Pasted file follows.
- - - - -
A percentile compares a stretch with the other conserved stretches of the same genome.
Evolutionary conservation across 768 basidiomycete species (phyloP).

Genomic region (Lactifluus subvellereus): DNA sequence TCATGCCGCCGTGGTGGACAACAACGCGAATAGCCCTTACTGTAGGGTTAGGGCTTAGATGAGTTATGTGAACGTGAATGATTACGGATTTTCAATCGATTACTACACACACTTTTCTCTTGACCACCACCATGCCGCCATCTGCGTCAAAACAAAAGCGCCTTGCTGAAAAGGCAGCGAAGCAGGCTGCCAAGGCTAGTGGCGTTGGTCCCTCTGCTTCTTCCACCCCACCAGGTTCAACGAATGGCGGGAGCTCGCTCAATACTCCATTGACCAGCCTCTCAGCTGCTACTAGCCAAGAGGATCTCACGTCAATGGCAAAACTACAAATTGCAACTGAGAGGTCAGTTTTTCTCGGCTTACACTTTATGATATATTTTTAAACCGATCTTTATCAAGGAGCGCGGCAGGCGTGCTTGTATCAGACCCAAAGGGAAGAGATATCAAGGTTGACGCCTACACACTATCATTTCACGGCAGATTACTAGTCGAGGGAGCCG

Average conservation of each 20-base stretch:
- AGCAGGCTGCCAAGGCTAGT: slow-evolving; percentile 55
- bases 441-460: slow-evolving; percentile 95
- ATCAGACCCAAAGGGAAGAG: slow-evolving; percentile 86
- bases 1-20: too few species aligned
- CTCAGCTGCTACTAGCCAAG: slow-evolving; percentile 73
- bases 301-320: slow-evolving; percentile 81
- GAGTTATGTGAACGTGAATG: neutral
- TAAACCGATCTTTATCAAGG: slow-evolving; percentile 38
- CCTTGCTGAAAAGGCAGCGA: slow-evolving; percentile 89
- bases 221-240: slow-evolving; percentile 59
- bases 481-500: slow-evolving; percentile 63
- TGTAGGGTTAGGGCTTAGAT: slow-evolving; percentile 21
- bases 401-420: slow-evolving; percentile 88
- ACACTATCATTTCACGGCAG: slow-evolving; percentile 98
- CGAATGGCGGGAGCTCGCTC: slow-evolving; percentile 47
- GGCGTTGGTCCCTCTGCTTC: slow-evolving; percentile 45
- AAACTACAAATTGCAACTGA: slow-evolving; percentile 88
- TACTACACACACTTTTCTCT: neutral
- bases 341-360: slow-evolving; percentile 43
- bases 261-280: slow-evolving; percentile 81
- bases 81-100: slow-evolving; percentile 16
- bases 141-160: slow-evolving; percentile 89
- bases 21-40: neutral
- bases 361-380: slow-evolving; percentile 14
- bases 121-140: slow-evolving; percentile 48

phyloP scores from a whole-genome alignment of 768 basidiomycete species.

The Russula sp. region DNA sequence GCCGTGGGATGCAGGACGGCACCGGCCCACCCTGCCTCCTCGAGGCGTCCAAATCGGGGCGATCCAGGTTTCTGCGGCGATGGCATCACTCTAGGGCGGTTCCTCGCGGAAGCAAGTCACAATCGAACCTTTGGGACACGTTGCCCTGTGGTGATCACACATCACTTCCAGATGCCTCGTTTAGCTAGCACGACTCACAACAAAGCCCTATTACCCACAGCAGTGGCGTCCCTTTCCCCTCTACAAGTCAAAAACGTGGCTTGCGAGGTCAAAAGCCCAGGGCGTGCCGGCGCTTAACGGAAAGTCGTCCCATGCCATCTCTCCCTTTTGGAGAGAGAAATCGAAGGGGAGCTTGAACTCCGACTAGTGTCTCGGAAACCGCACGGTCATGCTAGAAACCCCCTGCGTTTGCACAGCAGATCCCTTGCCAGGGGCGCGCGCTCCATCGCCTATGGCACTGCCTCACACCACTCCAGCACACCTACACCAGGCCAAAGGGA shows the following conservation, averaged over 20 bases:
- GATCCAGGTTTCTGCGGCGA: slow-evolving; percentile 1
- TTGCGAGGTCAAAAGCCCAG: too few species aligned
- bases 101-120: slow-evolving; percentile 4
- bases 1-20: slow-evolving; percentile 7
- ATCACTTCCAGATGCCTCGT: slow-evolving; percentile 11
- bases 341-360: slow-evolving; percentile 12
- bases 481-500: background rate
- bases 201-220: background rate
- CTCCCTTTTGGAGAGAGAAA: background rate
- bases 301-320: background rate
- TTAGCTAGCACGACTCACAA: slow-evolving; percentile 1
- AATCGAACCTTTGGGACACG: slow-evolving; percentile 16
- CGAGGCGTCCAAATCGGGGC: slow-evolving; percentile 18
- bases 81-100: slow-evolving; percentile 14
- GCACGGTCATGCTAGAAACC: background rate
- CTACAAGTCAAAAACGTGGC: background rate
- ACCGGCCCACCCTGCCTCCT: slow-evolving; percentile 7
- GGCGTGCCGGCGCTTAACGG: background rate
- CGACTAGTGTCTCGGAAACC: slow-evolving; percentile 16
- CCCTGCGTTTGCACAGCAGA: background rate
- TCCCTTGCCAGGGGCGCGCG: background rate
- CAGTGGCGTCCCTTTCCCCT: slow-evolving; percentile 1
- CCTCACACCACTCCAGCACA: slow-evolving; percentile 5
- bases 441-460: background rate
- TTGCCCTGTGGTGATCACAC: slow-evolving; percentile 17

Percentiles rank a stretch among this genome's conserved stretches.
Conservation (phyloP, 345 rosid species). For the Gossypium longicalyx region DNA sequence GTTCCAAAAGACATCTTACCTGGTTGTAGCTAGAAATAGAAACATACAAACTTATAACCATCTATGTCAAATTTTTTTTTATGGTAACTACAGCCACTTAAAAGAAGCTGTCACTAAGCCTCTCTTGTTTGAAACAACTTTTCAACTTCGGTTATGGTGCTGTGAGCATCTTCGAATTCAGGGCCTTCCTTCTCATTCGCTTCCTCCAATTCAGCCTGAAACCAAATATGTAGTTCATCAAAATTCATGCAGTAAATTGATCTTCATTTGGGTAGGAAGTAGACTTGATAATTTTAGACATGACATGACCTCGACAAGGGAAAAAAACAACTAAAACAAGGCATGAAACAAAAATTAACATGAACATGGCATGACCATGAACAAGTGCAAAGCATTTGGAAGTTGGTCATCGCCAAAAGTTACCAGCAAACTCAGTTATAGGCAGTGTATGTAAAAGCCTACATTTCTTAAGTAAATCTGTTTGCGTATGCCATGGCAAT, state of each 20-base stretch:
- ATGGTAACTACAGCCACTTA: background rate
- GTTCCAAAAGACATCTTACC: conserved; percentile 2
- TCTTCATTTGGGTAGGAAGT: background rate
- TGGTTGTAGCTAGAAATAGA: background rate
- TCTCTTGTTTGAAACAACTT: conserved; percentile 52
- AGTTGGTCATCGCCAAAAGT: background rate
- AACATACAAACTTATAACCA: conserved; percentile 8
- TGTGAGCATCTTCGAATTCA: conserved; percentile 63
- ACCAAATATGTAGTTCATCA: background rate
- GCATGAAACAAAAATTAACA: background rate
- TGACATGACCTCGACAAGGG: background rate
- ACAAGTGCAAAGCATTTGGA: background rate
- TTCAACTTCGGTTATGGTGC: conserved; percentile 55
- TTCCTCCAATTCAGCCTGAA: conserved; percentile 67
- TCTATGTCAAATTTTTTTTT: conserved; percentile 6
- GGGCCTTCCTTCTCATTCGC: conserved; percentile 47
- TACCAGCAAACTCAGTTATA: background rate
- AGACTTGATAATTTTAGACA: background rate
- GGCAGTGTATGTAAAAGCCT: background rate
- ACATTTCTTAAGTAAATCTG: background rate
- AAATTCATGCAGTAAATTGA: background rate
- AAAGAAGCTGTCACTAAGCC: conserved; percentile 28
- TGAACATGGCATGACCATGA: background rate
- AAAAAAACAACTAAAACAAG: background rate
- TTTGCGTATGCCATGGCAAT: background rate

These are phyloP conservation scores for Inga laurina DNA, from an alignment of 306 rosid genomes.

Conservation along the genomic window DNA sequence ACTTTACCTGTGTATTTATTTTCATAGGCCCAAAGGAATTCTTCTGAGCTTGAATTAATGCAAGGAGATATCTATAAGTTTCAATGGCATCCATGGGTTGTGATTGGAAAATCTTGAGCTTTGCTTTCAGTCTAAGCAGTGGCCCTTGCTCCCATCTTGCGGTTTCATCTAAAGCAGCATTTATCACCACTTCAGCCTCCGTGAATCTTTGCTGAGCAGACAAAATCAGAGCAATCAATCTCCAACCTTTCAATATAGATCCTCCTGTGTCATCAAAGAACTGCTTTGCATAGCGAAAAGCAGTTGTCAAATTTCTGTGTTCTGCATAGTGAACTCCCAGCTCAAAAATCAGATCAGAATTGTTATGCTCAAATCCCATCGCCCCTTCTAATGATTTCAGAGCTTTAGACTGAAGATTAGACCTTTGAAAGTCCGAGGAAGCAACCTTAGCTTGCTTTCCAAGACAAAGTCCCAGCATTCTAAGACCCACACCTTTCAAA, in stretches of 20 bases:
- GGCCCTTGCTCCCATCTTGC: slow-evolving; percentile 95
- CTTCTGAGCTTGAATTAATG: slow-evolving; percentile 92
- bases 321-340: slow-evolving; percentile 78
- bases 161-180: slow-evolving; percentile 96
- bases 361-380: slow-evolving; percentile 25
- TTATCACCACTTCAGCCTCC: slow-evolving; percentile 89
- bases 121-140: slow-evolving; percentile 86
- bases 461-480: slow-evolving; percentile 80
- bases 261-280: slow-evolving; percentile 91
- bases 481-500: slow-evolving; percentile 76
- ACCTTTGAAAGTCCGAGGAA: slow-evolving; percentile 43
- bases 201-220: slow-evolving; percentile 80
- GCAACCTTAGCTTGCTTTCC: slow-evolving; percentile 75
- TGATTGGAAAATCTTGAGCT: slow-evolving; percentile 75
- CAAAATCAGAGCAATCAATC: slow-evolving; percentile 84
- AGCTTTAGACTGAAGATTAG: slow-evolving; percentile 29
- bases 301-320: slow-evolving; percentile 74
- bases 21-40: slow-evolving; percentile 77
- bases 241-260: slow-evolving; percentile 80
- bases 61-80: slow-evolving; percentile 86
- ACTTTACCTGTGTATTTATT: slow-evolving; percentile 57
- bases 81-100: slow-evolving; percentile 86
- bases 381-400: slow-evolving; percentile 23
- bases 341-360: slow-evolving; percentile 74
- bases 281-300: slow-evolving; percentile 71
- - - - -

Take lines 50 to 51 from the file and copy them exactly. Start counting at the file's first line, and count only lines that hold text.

- CGACTAGTGTCTCGGAAACC: slow-evolving; percentile 16
- CCCTGCGTTTGCACAGCAGA: background rate